April 3, 2012
Contact: Chloe Kennedy, News and New Media Writer
Ceramic artist Polly Ann Martin is the artist-in-residence at Maryville College for the month of April. While on campus, she will visit art classes, participate in individual critiques with students and lead student workshops about specific pottery techniques.
“Recent Work,” a collection of more than 20 of Martin’s wheel-thrown earthenware pieces is on display in the Clayton Center for the Arts’ Blackberry Farm Gallery through April 28. An artist reception will be held in the gallery on Fri., April 27 from 6-8 p.m., in conjunction with Maryville’s Last Friday ArtWalk.
“It is a constant challenge to make pots that function on many levels. My aim is to produce functional pieces where the integration of the visual, the lyrical, the tactile and the useful coexist simultaneously,” Martin said in her artist statement. “It is my belief that domestic pottery can transform the home where it exists, for it is at ‘home’ that we are most comfortable to receive information.”
Martin will also give an artist lecture at 7 p.m., Mon., April 23 in the Clayton Center for the Arts’ Harold and Jean Lambert Recital Hall. During the presentation, which is free and open to the public, she will discuss her personal work and influences.
“We chose Polly Ann because she is a real treasure hidden in our back yard,” said Carl Gombert, Maryville College professor of art. “We wanted to share her gifts as an artist and teacher with the community.”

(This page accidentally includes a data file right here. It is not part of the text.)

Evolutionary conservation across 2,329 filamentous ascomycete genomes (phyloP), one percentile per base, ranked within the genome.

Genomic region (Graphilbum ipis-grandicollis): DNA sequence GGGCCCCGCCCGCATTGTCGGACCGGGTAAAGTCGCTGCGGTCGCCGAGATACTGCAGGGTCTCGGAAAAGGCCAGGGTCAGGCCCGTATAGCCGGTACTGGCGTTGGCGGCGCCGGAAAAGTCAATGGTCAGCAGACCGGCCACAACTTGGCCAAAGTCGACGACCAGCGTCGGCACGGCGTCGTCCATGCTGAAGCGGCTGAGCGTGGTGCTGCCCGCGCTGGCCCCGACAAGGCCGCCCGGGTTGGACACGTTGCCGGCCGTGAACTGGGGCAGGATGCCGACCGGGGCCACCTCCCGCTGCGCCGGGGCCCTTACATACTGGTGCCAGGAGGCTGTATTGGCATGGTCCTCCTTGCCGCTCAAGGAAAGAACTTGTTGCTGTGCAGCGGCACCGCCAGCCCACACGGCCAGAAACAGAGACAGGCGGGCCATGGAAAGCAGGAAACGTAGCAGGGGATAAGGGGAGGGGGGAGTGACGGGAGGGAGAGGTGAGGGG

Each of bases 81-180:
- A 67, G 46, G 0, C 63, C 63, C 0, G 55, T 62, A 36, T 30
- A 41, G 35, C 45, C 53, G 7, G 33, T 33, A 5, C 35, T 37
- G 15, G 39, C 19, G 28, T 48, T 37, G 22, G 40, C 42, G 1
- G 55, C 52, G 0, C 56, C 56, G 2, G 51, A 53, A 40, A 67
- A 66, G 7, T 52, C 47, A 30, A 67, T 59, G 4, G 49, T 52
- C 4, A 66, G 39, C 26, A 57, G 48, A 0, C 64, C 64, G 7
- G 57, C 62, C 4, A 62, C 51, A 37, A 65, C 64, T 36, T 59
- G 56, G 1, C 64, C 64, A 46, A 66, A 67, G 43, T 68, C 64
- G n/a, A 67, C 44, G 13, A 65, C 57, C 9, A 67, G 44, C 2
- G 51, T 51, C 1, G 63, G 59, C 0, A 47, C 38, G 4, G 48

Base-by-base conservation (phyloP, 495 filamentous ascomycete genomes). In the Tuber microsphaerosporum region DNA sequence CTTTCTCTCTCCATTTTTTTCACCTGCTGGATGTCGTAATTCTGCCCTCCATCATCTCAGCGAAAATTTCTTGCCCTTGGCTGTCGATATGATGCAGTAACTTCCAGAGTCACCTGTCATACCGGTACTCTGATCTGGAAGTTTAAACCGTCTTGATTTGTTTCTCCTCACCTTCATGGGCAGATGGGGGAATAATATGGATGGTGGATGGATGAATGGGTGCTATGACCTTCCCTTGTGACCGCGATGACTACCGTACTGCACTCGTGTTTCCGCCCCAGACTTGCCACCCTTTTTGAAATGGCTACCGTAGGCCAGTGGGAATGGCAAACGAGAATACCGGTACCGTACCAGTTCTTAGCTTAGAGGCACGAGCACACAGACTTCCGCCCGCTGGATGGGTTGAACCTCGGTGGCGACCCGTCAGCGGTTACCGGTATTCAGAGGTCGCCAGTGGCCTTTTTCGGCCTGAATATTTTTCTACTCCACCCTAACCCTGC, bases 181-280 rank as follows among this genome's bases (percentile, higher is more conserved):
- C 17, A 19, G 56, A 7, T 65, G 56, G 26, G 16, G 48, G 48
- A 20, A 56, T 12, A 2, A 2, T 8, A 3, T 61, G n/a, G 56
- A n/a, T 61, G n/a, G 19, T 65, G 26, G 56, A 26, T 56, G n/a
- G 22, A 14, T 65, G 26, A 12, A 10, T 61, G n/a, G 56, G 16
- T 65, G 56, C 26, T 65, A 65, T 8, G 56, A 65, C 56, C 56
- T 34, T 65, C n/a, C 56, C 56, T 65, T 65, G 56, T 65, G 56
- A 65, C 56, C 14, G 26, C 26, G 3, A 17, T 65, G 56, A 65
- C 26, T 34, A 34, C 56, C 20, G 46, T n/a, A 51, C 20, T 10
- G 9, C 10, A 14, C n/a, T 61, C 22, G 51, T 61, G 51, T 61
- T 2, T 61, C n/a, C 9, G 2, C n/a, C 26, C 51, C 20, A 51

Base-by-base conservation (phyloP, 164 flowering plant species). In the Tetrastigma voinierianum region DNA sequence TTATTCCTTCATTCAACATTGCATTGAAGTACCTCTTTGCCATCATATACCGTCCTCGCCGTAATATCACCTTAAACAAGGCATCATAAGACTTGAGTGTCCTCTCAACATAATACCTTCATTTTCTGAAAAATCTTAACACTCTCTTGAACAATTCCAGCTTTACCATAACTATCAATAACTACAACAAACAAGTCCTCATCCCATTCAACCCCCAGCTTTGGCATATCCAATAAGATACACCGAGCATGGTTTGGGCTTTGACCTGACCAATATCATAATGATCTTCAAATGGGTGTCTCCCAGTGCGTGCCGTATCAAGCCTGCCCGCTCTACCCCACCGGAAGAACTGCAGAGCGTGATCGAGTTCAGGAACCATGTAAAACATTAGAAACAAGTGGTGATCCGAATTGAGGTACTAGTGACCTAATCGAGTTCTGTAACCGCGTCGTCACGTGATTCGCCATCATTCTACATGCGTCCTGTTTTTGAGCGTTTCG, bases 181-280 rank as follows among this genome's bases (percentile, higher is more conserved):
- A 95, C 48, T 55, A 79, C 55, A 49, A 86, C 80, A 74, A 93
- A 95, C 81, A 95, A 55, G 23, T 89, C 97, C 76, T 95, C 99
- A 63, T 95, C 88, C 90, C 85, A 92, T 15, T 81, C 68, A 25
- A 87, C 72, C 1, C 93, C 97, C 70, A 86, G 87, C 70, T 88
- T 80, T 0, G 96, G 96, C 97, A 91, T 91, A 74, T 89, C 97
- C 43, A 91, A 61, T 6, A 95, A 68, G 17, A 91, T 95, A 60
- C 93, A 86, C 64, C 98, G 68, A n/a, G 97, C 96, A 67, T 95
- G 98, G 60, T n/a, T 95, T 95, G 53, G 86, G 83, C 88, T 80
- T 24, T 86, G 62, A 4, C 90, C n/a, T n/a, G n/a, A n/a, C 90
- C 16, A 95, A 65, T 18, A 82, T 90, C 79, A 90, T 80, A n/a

Martin, who with husband Frank Martin maintains a ceramic studio and lives in Maryville, has been an adjunct professor of art at Maryville College since 2003. She earned her bachelor’s degree in fine arts from the Kansas City Art Institute and her master’s degree in fine arts from Cranbrook Academy of Art in Bloomfield Hills, Mich. She has taught with her husband at the University of Massachusetts-Dartmouth, Rhode Island School of Design and the State University of New York at New Paltz. She was departmental co-director at Chautauqua School of Art, Worcester Center for Crafts and the 92nd Street YM-YWHA in New York.
Martin’s ceramic work was published in Process and Promise: Art Education & Community at the 92nd Street Y, The Art of Contemporary American Pottery and The Ceramic Design Book. Martin has conducted numerous workshops throughout the United States and has participated in various international shows and exhibitions. She also has work that is part of the permanent collection at the Vatican.
Maryville College is ideally situated in Maryville, Tenn., between the Great Smoky Mountains National Park and Knoxville, the state‘s third largest city. Founded in 1819, it is the 12th oldest institution of higher learning in the South and maintains an affiliation with the Presbyterian Church (USA). Known for its academic rigor and its focus on the liberal arts, Maryville is where students come to stretch their minds, stretch themselves and learn how to make a difference in the world. Total enrollment for the fall 2012 semester was 1,093.